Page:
January 19, 2012

An Editor and an Author: Partners in Prose

Pamela Hearon, Danielle Thorne, Laurean Brooks, Linda Swift. Murray State University Bookstore Book Signing Event, October 2011

Nearing my fifteenth anniversary in the online publishing world, I recently had time to think about being not only a writer, but an editor, too. Like love and marriage, you can't have one without the other. Okay, maybe you can... 

I'm currently editing full time for two different electronic publishing houses, and have edited for websites and review content. Years ago, I also provided a critique service, but I've found editing more to my liking over coaching. Writing is a lonely journey, and like it or not, I've learned that the best education is experience. Try and try again. 

This past year was very busy, banging out two to three edits a month. Not an ideal schedule for me, as I really like to be thorough, but one of the happy benefits of being a content editor means the manuscript will still go to copy editing. 

The biggest headache for me, and luckily it was rare, were the assignments that put me in contact with difficult authors who felt like they needed to double-check every change I suggested with their friends. The worse issues arose, when authors took out all of the changes and reverted the manuscript back to its original state, mistakes and all.

Now I don't claim to come close to knowing everything. I'm not a walking copy of The Chicago Manuel of Style, but I do have years of experience and good extinct for what works and what doesn’t. I'd be lying if I said I didn't feel a twinge when an author contests my suggestions and then goes on to have poor sales. As I said, experience is the best teacher.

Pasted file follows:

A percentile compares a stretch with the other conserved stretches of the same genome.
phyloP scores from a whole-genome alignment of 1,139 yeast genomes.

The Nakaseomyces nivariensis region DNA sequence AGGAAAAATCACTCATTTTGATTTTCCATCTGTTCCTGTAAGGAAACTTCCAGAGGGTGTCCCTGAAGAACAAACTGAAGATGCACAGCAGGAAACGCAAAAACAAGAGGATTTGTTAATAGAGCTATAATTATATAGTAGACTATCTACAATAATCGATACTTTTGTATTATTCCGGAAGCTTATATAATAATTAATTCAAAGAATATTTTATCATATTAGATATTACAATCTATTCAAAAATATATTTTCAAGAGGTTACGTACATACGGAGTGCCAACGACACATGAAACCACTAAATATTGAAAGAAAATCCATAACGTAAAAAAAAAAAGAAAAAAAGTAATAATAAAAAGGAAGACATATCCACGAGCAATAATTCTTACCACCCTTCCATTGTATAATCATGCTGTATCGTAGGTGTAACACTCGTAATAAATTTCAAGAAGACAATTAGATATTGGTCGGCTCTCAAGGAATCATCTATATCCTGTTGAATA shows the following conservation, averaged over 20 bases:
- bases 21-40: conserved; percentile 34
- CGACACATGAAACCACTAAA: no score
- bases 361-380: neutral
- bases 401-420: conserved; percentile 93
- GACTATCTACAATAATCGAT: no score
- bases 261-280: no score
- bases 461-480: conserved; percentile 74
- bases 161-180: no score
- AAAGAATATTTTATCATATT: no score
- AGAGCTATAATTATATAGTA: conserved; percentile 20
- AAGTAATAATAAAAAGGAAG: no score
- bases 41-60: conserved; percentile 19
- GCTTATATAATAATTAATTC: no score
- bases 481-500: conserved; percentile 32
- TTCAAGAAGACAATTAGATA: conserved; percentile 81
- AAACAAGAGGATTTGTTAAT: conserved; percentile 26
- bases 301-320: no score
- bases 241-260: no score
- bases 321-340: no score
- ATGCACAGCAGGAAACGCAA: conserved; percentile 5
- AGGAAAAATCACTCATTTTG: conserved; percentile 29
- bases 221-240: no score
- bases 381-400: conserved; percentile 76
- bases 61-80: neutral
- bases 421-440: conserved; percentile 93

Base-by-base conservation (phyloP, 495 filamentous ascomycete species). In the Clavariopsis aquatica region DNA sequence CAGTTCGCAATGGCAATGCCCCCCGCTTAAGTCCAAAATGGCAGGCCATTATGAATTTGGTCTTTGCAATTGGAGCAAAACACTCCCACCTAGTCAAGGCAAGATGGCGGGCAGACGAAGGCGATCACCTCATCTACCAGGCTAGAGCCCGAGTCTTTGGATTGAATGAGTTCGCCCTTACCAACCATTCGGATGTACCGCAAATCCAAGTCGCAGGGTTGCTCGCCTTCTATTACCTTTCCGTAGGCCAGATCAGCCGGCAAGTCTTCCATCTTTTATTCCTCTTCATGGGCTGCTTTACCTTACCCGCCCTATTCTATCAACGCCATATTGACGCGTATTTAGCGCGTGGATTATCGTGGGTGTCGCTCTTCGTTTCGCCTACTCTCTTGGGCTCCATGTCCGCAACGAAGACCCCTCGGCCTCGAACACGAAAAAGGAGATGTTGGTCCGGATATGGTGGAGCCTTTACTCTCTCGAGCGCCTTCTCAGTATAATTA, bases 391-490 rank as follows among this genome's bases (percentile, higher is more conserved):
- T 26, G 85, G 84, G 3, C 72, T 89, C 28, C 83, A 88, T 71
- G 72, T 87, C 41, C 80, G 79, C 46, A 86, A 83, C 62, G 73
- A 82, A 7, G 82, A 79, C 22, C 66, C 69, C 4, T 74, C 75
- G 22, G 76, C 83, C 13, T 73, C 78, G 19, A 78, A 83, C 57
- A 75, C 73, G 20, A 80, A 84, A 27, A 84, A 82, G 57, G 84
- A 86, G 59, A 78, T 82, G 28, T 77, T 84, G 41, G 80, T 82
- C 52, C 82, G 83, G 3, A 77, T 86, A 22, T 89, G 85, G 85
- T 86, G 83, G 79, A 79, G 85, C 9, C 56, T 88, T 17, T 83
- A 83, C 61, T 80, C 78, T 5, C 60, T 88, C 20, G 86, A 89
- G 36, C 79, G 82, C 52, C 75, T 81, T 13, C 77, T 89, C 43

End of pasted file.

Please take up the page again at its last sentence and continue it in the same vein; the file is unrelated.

On the other hand, I've been the author with the editor who had a God complex. There is nothing worse than being assigned to an editor who goes beyond suggestions and corrections and attacks your voice--through altering phrases or rewriting sentences to suit their own ideas. This can be heart breaking. Especially when contentions arise. More often than not, in these situations, the final copies of the manuscript end up being a mess. Luckily, most of my editors have been awesome, but when I find myself in these situations it makes me reflect on how I handle editing for other writers. I've easily decided that the Golden Rule applies to everyone--especially editors.

Reading can bring great joy. If you love to write, I encourage you to pursue any of your literary dreams. As an author, I hope you will be open-minded when you find yourself working with an editor. Be thick-skinned as you go over critiques and take advice with a grain of salt. Allow them their experience, but have the courage to speak up for yourself when you disagree. There's no need to be rude, manipulative, or lie -- and don't allow your editor to treat you in that way. It's your work, and you deserve to have it be the best it can be. 

By honestly airing your concerns and keeping a calm, cool head as you discuss issues that arise, whether you are the author or the editor, you can be a part of creating a wonderful story that both project partners can be proud of.

~Danielle Thorne


2 comments:

Susan Roebuck said...

I have the utmost respect for professional editors and reviewers. Not only do you have to be able to read carefully but you have to convey your opinions (and advice) in the most diplomatic way.
I've heard nightmare stories of awful authors. For me, as an author, I'm more than happy to have someone give me constructive criticism and advice. It's the only way I can develop.

Laurel Hawkes said...

A good editor makes any story better, but it takes a certain amount of self confidence on the part of the author to realize it, and embrace it. Thanks for the point of view, on both sides.